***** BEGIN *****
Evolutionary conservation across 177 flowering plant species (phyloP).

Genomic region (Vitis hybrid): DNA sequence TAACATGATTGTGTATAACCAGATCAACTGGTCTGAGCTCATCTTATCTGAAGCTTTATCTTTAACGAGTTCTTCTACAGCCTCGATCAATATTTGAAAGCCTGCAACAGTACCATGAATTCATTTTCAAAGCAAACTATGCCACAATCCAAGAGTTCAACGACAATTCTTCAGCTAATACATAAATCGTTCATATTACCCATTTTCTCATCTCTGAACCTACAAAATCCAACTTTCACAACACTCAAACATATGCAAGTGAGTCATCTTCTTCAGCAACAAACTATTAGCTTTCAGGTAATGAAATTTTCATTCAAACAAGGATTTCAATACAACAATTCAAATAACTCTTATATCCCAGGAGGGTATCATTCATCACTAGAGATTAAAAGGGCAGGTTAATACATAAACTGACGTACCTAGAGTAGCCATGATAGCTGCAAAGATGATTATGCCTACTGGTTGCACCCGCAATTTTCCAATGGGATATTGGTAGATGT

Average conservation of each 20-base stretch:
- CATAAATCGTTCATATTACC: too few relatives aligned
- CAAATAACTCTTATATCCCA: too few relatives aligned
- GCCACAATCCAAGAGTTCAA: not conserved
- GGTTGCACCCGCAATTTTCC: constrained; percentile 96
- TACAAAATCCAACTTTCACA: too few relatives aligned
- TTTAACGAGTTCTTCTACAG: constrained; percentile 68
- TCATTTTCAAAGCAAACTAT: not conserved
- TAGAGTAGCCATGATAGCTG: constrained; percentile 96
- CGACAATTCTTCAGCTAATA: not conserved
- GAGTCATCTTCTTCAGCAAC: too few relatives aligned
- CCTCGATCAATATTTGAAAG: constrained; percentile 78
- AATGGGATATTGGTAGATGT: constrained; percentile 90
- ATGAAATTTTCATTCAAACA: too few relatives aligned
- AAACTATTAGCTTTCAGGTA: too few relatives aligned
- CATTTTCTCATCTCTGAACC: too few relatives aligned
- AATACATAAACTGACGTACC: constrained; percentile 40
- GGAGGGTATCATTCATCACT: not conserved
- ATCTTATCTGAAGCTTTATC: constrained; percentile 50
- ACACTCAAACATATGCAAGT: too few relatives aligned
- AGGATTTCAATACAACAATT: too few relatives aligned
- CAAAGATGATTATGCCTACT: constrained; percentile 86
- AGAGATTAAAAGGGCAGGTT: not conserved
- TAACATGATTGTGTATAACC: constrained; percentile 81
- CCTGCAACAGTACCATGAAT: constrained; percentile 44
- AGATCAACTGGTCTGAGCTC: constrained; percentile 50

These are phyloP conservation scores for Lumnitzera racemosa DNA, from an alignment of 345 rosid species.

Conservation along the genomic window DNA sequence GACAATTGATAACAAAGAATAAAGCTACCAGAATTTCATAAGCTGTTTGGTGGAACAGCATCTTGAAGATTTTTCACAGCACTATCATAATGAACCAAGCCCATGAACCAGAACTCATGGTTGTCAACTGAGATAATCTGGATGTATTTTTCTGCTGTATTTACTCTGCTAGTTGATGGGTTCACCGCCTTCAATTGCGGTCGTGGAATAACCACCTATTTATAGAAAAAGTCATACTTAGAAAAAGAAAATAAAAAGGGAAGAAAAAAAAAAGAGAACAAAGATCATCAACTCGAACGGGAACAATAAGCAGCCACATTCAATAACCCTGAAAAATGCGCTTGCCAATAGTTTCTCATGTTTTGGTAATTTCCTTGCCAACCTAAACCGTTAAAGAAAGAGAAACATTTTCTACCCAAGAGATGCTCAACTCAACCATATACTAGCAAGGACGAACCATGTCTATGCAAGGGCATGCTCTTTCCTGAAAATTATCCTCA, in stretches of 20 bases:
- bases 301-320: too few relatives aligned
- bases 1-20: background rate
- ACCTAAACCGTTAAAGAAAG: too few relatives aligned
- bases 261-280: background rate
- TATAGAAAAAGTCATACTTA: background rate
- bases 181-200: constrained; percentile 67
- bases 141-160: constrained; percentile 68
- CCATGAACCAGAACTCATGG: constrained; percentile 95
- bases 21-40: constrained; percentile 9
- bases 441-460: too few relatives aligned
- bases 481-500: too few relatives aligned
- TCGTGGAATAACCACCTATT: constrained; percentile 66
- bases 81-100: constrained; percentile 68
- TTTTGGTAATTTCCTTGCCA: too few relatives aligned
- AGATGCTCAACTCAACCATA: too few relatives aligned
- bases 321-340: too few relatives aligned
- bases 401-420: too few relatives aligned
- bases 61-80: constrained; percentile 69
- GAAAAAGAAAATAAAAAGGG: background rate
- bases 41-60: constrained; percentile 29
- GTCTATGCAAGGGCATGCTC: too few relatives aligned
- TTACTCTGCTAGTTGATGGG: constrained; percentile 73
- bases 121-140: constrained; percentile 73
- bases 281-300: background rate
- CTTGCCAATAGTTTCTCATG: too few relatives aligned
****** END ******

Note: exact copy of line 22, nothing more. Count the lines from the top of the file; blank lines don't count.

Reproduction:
- ACACTCAAACATATGCAAGT: too few relatives aligned